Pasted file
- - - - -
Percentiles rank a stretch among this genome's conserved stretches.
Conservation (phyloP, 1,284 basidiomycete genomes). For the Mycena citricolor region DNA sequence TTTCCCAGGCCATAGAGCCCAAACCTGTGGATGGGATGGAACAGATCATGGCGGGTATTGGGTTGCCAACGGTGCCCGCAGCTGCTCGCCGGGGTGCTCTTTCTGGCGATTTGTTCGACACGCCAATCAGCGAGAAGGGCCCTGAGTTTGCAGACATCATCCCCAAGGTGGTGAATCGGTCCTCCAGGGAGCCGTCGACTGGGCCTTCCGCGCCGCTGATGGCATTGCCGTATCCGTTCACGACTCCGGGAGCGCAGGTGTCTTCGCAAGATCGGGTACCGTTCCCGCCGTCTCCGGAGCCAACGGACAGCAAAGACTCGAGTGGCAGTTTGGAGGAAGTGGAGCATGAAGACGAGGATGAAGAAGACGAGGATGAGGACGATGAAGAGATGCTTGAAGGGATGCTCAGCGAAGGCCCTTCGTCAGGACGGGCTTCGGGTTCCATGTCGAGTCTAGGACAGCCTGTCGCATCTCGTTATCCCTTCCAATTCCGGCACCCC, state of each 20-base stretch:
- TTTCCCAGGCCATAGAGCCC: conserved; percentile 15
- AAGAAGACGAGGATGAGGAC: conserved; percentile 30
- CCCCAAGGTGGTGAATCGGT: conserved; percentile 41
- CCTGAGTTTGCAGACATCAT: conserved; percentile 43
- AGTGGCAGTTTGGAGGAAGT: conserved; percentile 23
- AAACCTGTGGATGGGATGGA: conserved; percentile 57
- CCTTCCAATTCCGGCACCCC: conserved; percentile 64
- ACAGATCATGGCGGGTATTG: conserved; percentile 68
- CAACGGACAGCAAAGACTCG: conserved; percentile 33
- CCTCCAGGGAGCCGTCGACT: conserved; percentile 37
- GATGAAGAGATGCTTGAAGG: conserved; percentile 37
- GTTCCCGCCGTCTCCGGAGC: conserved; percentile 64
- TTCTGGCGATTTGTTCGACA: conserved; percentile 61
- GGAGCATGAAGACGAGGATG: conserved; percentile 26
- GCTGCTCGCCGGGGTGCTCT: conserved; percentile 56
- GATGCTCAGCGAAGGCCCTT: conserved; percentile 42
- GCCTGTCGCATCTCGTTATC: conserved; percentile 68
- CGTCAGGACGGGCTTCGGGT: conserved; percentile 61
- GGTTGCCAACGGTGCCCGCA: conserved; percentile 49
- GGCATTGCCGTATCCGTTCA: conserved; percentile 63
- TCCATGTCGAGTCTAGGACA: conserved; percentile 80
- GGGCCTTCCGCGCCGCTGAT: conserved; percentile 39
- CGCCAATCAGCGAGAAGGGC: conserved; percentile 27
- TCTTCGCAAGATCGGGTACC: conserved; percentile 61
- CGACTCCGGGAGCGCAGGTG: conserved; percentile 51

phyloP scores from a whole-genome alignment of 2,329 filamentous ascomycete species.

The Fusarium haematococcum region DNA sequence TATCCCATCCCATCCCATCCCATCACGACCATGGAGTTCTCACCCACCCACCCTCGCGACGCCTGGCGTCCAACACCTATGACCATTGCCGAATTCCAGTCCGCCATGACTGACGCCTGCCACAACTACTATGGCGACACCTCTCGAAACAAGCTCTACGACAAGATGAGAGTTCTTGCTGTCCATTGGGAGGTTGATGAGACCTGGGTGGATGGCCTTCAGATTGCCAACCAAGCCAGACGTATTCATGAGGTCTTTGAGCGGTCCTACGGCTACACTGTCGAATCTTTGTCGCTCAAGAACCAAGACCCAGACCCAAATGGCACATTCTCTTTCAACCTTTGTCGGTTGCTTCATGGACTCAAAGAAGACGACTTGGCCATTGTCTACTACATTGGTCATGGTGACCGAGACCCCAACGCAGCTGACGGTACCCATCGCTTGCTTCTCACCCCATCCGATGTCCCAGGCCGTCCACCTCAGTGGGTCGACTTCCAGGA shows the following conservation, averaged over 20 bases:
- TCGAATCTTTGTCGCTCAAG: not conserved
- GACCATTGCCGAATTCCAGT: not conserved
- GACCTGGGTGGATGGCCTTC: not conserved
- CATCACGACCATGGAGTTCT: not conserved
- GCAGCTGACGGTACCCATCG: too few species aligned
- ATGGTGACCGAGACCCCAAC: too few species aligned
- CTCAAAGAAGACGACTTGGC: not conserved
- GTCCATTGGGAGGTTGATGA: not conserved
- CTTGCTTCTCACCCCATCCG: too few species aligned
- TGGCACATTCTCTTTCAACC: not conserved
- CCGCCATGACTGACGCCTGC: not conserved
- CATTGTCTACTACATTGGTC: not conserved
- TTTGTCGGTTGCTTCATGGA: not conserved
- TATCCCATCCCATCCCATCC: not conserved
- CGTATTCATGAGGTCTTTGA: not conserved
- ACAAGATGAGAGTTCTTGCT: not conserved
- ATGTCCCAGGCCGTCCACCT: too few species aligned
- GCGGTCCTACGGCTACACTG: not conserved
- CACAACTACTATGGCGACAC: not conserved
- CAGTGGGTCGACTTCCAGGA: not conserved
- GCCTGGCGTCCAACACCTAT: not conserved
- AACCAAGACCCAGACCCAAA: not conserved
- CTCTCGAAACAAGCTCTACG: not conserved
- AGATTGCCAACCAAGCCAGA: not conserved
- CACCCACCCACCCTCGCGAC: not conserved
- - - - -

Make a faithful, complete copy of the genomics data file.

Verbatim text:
Percentiles rank a stretch among this genome's conserved stretches.
Conservation (phyloP, 1,284 basidiomycete genomes). For the Mycena citricolor region DNA sequence TTTCCCAGGCCATAGAGCCCAAACCTGTGGATGGGATGGAACAGATCATGGCGGGTATTGGGTTGCCAACGGTGCCCGCAGCTGCTCGCCGGGGTGCTCTTTCTGGCGATTTGTTCGACACGCCAATCAGCGAGAAGGGCCCTGAGTTTGCAGACATCATCCCCAAGGTGGTGAATCGGTCCTCCAGGGAGCCGTCGACTGGGCCTTCCGCGCCGCTGATGGCATTGCCGTATCCGTTCACGACTCCGGGAGCGCAGGTGTCTTCGCAAGATCGGGTACCGTTCCCGCCGTCTCCGGAGCCAACGGACAGCAAAGACTCGAGTGGCAGTTTGGAGGAAGTGGAGCATGAAGACGAGGATGAAGAAGACGAGGATGAGGACGATGAAGAGATGCTTGAAGGGATGCTCAGCGAAGGCCCTTCGTCAGGACGGGCTTCGGGTTCCATGTCGAGTCTAGGACAGCCTGTCGCATCTCGTTATCCCTTCCAATTCCGGCACCCC, state of each 20-base stretch:
- TTTCCCAGGCCATAGAGCCC: conserved; percentile 15
- AAGAAGACGAGGATGAGGAC: conserved; percentile 30
- CCCCAAGGTGGTGAATCGGT: conserved; percentile 41
- CCTGAGTTTGCAGACATCAT: conserved; percentile 43
- AGTGGCAGTTTGGAGGAAGT: conserved; percentile 23
- AAACCTGTGGATGGGATGGA: conserved; percentile 57
- CCTTCCAATTCCGGCACCCC: conserved; percentile 64
- ACAGATCATGGCGGGTATTG: conserved; percentile 68
- CAACGGACAGCAAAGACTCG: conserved; percentile 33
- CCTCCAGGGAGCCGTCGACT: conserved; percentile 37
- GATGAAGAGATGCTTGAAGG: conserved; percentile 37
- GTTCCCGCCGTCTCCGGAGC: conserved; percentile 64
- TTCTGGCGATTTGTTCGACA: conserved; percentile 61
- GGAGCATGAAGACGAGGATG: conserved; percentile 26
- GCTGCTCGCCGGGGTGCTCT: conserved; percentile 56
- GATGCTCAGCGAAGGCCCTT: conserved; percentile 42
- GCCTGTCGCATCTCGTTATC: conserved; percentile 68
- CGTCAGGACGGGCTTCGGGT: conserved; percentile 61
- GGTTGCCAACGGTGCCCGCA: conserved; percentile 49
- GGCATTGCCGTATCCGTTCA: conserved; percentile 63
- TCCATGTCGAGTCTAGGACA: conserved; percentile 80
- GGGCCTTCCGCGCCGCTGAT: conserved; percentile 39
- CGCCAATCAGCGAGAAGGGC: conserved; percentile 27
- TCTTCGCAAGATCGGGTACC: conserved; percentile 61
- CGACTCCGGGAGCGCAGGTG: conserved; percentile 51

phyloP scores from a whole-genome alignment of 2,329 filamentous ascomycete species.

The Fusarium haematococcum region DNA sequence TATCCCATCCCATCCCATCCCATCACGACCATGGAGTTCTCACCCACCCACCCTCGCGACGCCTGGCGTCCAACACCTATGACCATTGCCGAATTCCAGTCCGCCATGACTGACGCCTGCCACAACTACTATGGCGACACCTCTCGAAACAAGCTCTACGACAAGATGAGAGTTCTTGCTGTCCATTGGGAGGTTGATGAGACCTGGGTGGATGGCCTTCAGATTGCCAACCAAGCCAGACGTATTCATGAGGTCTTTGAGCGGTCCTACGGCTACACTGTCGAATCTTTGTCGCTCAAGAACCAAGACCCAGACCCAAATGGCACATTCTCTTTCAACCTTTGTCGGTTGCTTCATGGACTCAAAGAAGACGACTTGGCCATTGTCTACTACATTGGTCATGGTGACCGAGACCCCAACGCAGCTGACGGTACCCATCGCTTGCTTCTCACCCCATCCGATGTCCCAGGCCGTCCACCTCAGTGGGTCGACTTCCAGGA shows the following conservation, averaged over 20 bases:
- TCGAATCTTTGTCGCTCAAG: not conserved
- GACCATTGCCGAATTCCAGT: not conserved
- GACCTGGGTGGATGGCCTTC: not conserved
- CATCACGACCATGGAGTTCT: not conserved
- GCAGCTGACGGTACCCATCG: too few species aligned
- ATGGTGACCGAGACCCCAAC: too few species aligned
- CTCAAAGAAGACGACTTGGC: not conserved
- GTCCATTGGGAGGTTGATGA: not conserved
- CTTGCTTCTCACCCCATCCG: too few species aligned
- TGGCACATTCTCTTTCAACC: not conserved
- CCGCCATGACTGACGCCTGC: not conserved
- CATTGTCTACTACATTGGTC: not conserved
- TTTGTCGGTTGCTTCATGGA: not conserved
- TATCCCATCCCATCCCATCC: not conserved
- CGTATTCATGAGGTCTTTGA: not conserved
- ACAAGATGAGAGTTCTTGCT: not conserved
- ATGTCCCAGGCCGTCCACCT: too few species aligned
- GCGGTCCTACGGCTACACTG: not conserved
- CACAACTACTATGGCGACAC: not conserved
- CAGTGGGTCGACTTCCAGGA: not conserved
- GCCTGGCGTCCAACACCTAT: not conserved
- AACCAAGACCCAGACCCAAA: not conserved
- CTCTCGAAACAAGCTCTACG: not conserved
- AGATTGCCAACCAAGCCAGA: not conserved
- CACCCACCCACCCTCGCGAC: not conserved